Where Jared Dudley came from, after having lower back surgery in the offseason, his play has been better than the Wizards could've expected. They essentially landed him for nothing, via trade exception as the Milwaukee Bucks were trying to unload salary.
Dudley has started 33 of the 50 games that he has played, slotting as the "stretch" power forward instead of Nene or Kris Humphries. Humphries started initially and has had issues with his right knee and matching up with quicker players at the position. When the injury bug was at its worst, Dudley, at 6-7, even logged time in the middle and the Wizards were successful.
The stats: 8.9 ppg, 3.7 rpg, 2.1 apg, 48.6% FG, 46.6% 3pt FG
Offensive rating (points scored per 100 possessions): 104.2
Defensive rating (points allowed per 100 possessions): 104.5
Net rating: minus-0.2.
Until recently, the Wizards were on the plus side with Dudley. The overall rebounding will suffer -- just as it did when Humphries started -- because the "stretch" option runs to the three-point line and not the basket. They can compensate with the pace-and-space style because Dudley is a matchup problem for opponents. The ball moves better. The Wizards' offense is ninth in the NBA in scoring (102.7), fifth in three-point shooting (36.2%) and fourth in pace (100.19)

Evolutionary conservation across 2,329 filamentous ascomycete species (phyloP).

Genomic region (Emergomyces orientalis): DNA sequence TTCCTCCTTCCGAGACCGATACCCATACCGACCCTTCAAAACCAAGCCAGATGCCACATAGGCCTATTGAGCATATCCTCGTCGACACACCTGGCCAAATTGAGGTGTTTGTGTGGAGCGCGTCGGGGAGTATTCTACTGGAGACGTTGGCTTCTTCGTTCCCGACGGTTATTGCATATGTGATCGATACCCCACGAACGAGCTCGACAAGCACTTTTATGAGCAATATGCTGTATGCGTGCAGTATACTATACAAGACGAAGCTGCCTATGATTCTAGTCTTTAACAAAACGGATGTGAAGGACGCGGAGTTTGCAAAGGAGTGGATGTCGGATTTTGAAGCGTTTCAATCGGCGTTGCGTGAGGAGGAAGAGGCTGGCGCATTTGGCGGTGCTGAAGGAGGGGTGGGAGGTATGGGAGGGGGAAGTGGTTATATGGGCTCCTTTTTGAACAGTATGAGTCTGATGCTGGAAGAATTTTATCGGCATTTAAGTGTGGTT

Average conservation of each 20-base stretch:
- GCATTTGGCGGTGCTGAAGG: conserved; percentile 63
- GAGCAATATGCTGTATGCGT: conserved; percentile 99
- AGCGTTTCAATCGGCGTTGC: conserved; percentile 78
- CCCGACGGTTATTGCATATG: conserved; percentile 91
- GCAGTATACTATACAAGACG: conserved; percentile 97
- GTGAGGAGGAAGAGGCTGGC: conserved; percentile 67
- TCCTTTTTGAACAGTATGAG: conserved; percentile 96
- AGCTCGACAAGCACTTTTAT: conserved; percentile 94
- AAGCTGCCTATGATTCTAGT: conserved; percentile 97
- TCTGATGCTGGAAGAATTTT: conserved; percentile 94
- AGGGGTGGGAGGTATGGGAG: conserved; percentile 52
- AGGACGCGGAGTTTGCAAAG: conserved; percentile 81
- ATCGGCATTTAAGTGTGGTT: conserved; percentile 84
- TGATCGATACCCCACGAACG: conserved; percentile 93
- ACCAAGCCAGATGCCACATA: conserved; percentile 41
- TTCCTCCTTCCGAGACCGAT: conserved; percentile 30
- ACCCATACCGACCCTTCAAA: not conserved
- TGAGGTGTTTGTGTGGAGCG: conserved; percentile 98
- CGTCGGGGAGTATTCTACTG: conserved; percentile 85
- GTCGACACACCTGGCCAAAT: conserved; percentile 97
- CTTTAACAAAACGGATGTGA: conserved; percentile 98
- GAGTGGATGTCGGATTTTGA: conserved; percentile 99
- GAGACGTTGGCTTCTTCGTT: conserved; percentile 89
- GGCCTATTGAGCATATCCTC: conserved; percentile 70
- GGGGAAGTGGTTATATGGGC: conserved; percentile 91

Aside from Dudley's liabilities, being undersized and not as athletic as a lot of players he defends, imagine where the Wizards would be without him. It's about more than his accuracy from deep but he is the voice of reason and the one who does a lot to quarterback the defense when they're out of position (which is often). Dudley also isn't afraid to say they're waiting too long to make adjustments with their coverages. He may not be Nene, who has started the last few years at power forward next to Gortat, but the Wizards were 1-3 with that experiment this season. Dudley has maximized every ounce of ability he has to help right the ship. He makes the correct rotations. He sees the floor correctly. When John Wall left Langston Galloway wide open for a three-point look that could've tied the score at the buzzer against the N.Y. Knicks before the break, who was the player to recognize the mistake and try to run over to cover for it? Dudley. That the Wizards haven't gotten their act together has nothing to do with his shortcomings.